We all know about the history of the Holocaust thought literature, movies, music, and art. Nothing compares to physically being in Poland – a huge grave yard to our Jewish brothers and sisters I would like to share with you one personal experience that touched my Neshama deeply.
On Friday April 20, 3 buses full of Jewish youth drove to the town of Tykocin, out side of Warsaw. I had never heard about this town before, but had learned that the town was established in 1424 and was home to a vibrant and rich Jewish community, buzzing with vitality, energy, and beloved life. Close to 2000 Jewish people lived in this town.
We first entered a beautiful synagogue – the synagogue of Tykocin. It was built in 1642 and possesses some of the most magnificent and astounding monuments of Jewish culture
We all started to dance and sing Hora and Havah Nagilah …it was a spontaneous expression of the simple joy of being alive and surrounded by those you love and to who you are emotionally connected. It was truly the calm before the storm, as we were all just celebrating our heritage and having a good time, nobody realized the horrific picture that was going to be painted in front of us in a mere matter of minutes.
We got back to the buses and drove about 5-8 minutes and arrived to the Lopuchowo forest. The sun was shining iridescently bright. As we walked to the woods, I noticed the thin figures of the tall trees. For a split second, I heard the lively symphonies coming from the birds among us… it truly appeared to be beautiful and tranquil place, undisturbed by any unnatural sights or sounds. That’s when we learned what had happened in this very place in the August of 1941. The entire population of Tykochin was loaded into trucks and driven to this forest.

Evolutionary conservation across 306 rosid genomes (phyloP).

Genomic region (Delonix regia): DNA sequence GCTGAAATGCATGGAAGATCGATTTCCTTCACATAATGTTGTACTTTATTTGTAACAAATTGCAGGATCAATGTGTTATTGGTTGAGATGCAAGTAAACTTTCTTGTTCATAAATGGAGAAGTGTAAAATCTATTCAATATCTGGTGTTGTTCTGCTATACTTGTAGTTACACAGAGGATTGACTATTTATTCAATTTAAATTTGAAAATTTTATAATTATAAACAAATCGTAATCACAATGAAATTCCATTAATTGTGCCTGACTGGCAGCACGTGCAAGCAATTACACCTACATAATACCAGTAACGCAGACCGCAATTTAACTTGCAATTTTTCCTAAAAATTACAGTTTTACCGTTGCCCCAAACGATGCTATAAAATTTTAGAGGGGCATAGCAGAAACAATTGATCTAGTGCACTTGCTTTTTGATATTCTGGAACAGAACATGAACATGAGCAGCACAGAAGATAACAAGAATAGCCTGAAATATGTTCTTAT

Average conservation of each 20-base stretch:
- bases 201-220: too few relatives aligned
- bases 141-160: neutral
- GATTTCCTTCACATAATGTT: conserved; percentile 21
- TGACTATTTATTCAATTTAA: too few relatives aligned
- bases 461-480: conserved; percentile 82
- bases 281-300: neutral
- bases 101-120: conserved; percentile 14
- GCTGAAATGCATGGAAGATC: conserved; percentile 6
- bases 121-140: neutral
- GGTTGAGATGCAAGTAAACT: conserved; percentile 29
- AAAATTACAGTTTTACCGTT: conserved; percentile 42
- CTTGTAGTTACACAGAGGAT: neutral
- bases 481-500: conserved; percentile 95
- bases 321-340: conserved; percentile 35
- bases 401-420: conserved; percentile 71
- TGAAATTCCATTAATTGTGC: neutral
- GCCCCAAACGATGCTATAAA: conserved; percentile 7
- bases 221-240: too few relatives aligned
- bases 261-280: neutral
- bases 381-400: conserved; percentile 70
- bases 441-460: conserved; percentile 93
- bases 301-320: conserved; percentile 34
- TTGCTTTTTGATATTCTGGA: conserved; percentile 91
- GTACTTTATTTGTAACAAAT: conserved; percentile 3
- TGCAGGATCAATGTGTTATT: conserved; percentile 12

One woman attempted to make a run for it while cradling her infant in her arms. The Gestapo pursued her, caught her, and then proceeded to make her witness her baby being smashed to death on the trunk of the tree before fatally shooting her in front of the other entire town’s people. After that, no one dared try to escape. At that moment I could feel every base maternal instinct in my body connecting me to this woman who was simply trying to protect her child. Can we possibly even fathom what was going on in this poor woman’s head?
When they reached the center of the forest, the Gestapo separated the townspeople into three different groups of men, women, and children to be shot. An entire community-over 2,000 people- were massacred in the span of three days.
The following week we were dancing in the streets on Ben Yehoda in Jerusalem. We were celebrating Yom Hzamout, the Israeli Independence Day with close to 6000 people who came from all over the world to celebrate the existence of the state of Israel. For me this whole mission culminated to the beauty and energy of Israel.
This mission was to build a bond to the Jewish youth by first hand letting them experience all of the scenery, culture, food, and music that only Israel has to offer. The goal of the March of the Living is for these young people to learn the lessons of the Holocaust and to lead the Jewish people into the future vowing Never Again. Never again.
Director ,Holocaust Education and Israeli Programs